By which I mean a review that trashes a book...Although I guess the review itself might be bad, too.
(I think this might be the same reviewer who harshed on Clinton's book on the front page, for some reason.)
July 12, 2005
In Searching for a Father, Searching for Himself
By MICHIKO KAKUTANI
"I begin with a sense of who the victims of the story are," John Irving once said of his writing process. "I try to think of the most uncomfortable parts of the victims' story, of who is going to be hurt the most."
Certainly Jack Burns, the hero of Mr. Irving's bloated and lugubrious new novel, is a victim in spades - and then some. As a boy, Jack is sexually molested by an older girl at school. He is molested by his mother's female lover. And he is molested by an older woman at the local gym. He loses his innocence early on, and over the years he also loses many of the people closest to him: he grows up without a father, is sent away to school by his unstable mother, and sees many of his loved ones succumb to bizarre or untimely deaths. He also learns, as he enters middle age, that much of what he believed to be true about his life was in fact a lie.
In "The World According to Garp," the novel that made him famous back in 1978, Mr. Irving's people also suffered a series of calamitous, violent events, but their stories were framed by a larger, philosophical inquiry into the relationship between reality and art, life and the imagination. In contrast with those earlier characters, who were brightly drawn, vigorous creations, Jack Burns emerges from this book as a passive, curiously vacant fellow about whom it's difficult to care.
As for the supporting cast of "Until I Find You," it's made up of generic crazies, predators and victims - comic-strip figures, drawn with the author's customary taste for exaggeration and melodrama, but without his usual energy and humor.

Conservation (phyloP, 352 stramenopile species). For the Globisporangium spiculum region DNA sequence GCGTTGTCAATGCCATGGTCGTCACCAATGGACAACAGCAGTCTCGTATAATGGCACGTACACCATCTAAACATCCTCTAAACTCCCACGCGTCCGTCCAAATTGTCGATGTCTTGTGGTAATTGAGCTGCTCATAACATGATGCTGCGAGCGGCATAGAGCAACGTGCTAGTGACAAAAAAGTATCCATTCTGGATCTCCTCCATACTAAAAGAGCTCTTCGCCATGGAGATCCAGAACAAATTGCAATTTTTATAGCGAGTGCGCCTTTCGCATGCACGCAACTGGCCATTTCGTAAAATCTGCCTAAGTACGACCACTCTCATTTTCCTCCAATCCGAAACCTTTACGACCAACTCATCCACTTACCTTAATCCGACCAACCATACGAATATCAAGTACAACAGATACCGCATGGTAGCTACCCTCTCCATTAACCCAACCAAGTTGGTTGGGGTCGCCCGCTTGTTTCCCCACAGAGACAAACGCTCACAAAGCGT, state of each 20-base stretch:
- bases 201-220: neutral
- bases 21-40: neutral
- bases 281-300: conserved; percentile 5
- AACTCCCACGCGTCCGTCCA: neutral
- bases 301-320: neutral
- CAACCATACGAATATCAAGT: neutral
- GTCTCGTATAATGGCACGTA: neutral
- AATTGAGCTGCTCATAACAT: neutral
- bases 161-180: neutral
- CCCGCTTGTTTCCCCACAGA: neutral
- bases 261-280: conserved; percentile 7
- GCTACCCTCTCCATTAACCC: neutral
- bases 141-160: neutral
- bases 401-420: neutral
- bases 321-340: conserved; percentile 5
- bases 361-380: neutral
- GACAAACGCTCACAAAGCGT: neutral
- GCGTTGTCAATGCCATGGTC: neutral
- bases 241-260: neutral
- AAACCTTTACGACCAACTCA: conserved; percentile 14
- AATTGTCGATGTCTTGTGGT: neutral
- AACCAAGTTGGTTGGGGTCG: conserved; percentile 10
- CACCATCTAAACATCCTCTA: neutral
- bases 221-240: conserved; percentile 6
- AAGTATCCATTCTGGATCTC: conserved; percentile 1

In fact, there is something lackadaisical and weary about this entire novel. Not only is it hideously overstuffed at more than 800 pages, but it also feels as though it had been written on automatic pilot. All the trademark Irving themes and leitmotifs are here - including wrestling, prep school shenanigans, incestuous liaisons and violent deaths - and most of them feel as though they had been mechanically inserted by rote.
As in the author's bravura 1998 novel "A Widow for One Year" and his completely annoying 1981 one, "The Hotel New Hampshire," a highly dysfunctional family stands at the center of this volume. In this case, the story quickly assumes the shape of a Telemachus-like quest for Jack's father - a quest that in turn serves as an extremely loose armature on which Mr. Irving can drape every manner of digression, while at the same time chronicling Jack's sentimental and sexual education.
Jack's earliest memories involve traveling with his mother, Alice, an itinerant tattoo artist, across Europe in search of his father, who supposedly abandoned them before Jack was born. Their search is unsuccessful, but their journeys to Copenhagen, Stockholm, Oslo, Helsinki and Amsterdam are chronicled in mind-numbing detail.
Eventually, mother and son return to Toronto, where 5-year-old Jack is enrolled as one of the few male students at a girls' school called St. Hilda's. There, he falls under the influence of a 12-year-old bully named Emma, who proceeds to initiate him into the mysteries of sex. She will turn out to be the most genuinely affectionate of the many predatory and mostly older women who treat Jack as their boy toy.